Scientists are increasingly lobbying for non-animal models for biomedical research, given that subtle genetic differences between humans and animals can lead to pronounced differences in disease severity. Advanced technologies such as organs-on-chips are showing potential to make biomedical research more human-relevant. Surat reports on a recent virtual event that initiated a dialogue on the possibilities and challenges of implementing human-relevant models and frameworks in India.
Some of the most pressing global concerns of today can only be addressed if disciplinary barriers are breached and a nurturing environment is created to enable free and open exchange of ideas. The echo network is an initiative that aims to facilitate this process by creating a network of like-minded thinkers and bringing them together on a common platform to brainstorm solutions to issues related to human-environment relationships in India.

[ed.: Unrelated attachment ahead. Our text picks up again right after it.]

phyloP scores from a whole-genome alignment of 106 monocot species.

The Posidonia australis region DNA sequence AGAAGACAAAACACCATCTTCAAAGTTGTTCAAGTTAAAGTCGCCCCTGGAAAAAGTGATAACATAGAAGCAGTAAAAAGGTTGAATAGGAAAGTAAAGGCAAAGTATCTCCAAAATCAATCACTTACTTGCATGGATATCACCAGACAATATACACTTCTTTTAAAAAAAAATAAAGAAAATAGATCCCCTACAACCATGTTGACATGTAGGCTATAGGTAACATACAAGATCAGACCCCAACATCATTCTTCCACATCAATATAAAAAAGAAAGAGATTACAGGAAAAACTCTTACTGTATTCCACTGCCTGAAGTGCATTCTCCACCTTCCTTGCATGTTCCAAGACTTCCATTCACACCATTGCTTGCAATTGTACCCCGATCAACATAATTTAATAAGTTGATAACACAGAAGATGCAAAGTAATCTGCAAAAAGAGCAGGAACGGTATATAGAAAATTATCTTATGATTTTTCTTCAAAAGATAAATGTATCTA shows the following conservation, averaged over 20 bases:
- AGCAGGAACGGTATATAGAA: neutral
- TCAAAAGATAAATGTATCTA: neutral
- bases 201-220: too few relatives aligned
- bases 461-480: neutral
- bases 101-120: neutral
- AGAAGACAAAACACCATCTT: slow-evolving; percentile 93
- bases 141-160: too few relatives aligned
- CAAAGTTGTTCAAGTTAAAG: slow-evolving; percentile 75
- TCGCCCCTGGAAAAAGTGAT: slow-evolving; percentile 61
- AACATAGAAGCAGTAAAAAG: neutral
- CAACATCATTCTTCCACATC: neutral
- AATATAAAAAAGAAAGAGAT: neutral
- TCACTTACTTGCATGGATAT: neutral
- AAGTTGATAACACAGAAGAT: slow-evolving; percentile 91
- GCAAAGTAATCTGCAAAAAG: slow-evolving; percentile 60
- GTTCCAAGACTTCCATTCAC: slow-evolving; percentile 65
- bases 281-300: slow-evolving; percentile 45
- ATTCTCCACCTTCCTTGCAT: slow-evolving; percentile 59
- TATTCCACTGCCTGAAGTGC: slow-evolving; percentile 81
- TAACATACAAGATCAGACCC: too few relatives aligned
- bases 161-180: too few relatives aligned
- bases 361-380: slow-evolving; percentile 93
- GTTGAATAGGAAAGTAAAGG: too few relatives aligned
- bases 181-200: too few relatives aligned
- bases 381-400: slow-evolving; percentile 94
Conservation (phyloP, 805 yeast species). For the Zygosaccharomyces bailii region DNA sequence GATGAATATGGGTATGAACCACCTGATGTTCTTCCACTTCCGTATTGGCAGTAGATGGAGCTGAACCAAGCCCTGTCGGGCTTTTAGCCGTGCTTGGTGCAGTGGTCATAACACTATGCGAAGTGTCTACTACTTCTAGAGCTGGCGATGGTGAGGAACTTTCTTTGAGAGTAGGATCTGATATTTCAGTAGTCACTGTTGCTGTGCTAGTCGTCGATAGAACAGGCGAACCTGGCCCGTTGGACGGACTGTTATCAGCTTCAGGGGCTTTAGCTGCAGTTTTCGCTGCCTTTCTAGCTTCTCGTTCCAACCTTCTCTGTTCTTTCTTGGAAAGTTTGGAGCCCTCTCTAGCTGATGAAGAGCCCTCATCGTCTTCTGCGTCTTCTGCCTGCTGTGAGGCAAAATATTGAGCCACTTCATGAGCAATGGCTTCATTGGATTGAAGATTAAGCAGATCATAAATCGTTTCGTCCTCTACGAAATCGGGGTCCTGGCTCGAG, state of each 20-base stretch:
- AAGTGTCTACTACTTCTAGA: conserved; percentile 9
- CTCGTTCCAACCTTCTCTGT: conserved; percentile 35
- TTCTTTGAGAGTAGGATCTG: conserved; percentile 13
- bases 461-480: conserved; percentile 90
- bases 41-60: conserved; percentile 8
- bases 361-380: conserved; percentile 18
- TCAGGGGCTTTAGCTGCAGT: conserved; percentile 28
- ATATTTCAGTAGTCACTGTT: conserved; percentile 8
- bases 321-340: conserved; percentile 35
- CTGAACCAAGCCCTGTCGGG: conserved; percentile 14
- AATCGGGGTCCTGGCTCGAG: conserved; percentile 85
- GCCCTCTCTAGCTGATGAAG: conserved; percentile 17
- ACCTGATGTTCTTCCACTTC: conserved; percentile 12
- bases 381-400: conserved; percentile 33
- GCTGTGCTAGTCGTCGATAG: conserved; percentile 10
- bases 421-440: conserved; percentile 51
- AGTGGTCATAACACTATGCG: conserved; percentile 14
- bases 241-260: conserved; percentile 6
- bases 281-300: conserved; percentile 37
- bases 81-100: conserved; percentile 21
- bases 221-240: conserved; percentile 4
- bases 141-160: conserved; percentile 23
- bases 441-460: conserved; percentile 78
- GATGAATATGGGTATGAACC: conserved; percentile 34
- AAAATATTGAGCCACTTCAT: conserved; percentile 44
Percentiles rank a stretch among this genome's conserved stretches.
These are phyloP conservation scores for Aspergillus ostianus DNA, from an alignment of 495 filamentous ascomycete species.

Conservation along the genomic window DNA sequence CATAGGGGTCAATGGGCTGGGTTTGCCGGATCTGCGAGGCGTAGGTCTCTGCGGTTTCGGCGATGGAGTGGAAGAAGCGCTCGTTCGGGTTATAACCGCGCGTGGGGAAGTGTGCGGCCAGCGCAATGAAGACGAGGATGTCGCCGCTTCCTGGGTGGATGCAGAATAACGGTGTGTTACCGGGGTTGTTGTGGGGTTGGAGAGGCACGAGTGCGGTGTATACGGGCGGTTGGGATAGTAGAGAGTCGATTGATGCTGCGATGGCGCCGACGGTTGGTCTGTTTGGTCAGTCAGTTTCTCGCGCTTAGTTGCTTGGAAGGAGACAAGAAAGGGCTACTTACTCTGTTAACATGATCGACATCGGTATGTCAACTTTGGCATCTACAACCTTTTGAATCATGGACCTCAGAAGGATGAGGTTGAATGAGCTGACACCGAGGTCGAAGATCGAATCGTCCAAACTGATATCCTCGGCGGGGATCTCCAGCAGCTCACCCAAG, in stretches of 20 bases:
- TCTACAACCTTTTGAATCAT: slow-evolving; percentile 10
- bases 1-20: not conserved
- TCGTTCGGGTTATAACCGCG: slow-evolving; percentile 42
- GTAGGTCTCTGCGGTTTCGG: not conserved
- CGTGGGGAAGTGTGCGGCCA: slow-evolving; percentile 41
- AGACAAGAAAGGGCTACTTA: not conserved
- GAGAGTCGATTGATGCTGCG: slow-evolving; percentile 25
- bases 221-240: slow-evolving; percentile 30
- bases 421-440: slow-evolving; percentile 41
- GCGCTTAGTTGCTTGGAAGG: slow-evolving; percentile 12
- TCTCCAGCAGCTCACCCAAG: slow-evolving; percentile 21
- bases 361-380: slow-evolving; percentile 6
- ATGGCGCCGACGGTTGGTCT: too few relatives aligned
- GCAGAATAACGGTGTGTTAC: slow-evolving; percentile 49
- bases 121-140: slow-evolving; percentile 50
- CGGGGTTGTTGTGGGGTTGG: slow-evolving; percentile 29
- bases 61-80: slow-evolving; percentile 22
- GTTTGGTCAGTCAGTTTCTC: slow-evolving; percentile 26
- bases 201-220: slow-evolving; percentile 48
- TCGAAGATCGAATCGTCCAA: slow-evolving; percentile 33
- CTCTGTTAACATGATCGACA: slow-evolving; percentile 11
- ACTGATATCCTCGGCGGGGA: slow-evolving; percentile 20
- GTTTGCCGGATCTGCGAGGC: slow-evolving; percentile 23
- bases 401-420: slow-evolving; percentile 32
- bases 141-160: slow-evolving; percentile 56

Traditional vaccine trials rely on large sample populations and natural infection processes. A quicker, cheaper, but riskier method, called Controlled Human Infection Model studies (CHIMs), has also been in practice for some time. In CHIMs, volunteers are deliberately infected with a pathogen to study its effects or to test the efficacy of a vaccine. In this article, Aditi examines the science behind CHIMs and the ethical implications of legalising this method in India, where such trials are presently banned.
As India moves through the early stages of the COVID-19 pandemic and puts containment procedures in place, the need for rapid and widespread testing is becoming more and more critical every day. In such a scenario, it is crucial for the public and private healthcare sectors to combine their forces and coordinate their actions.
Marine researchers often use diving techniques to observe underwater habitats and to carry out undersea experiments. India, in spite of being home to a number of exciting marine research projects, lacks concrete regulations and guidelines to ensure the safety of diving scientists. In this article, Thinesh Thangadurai and Anthony Bellantuono provide some suggestions on remedying this situation.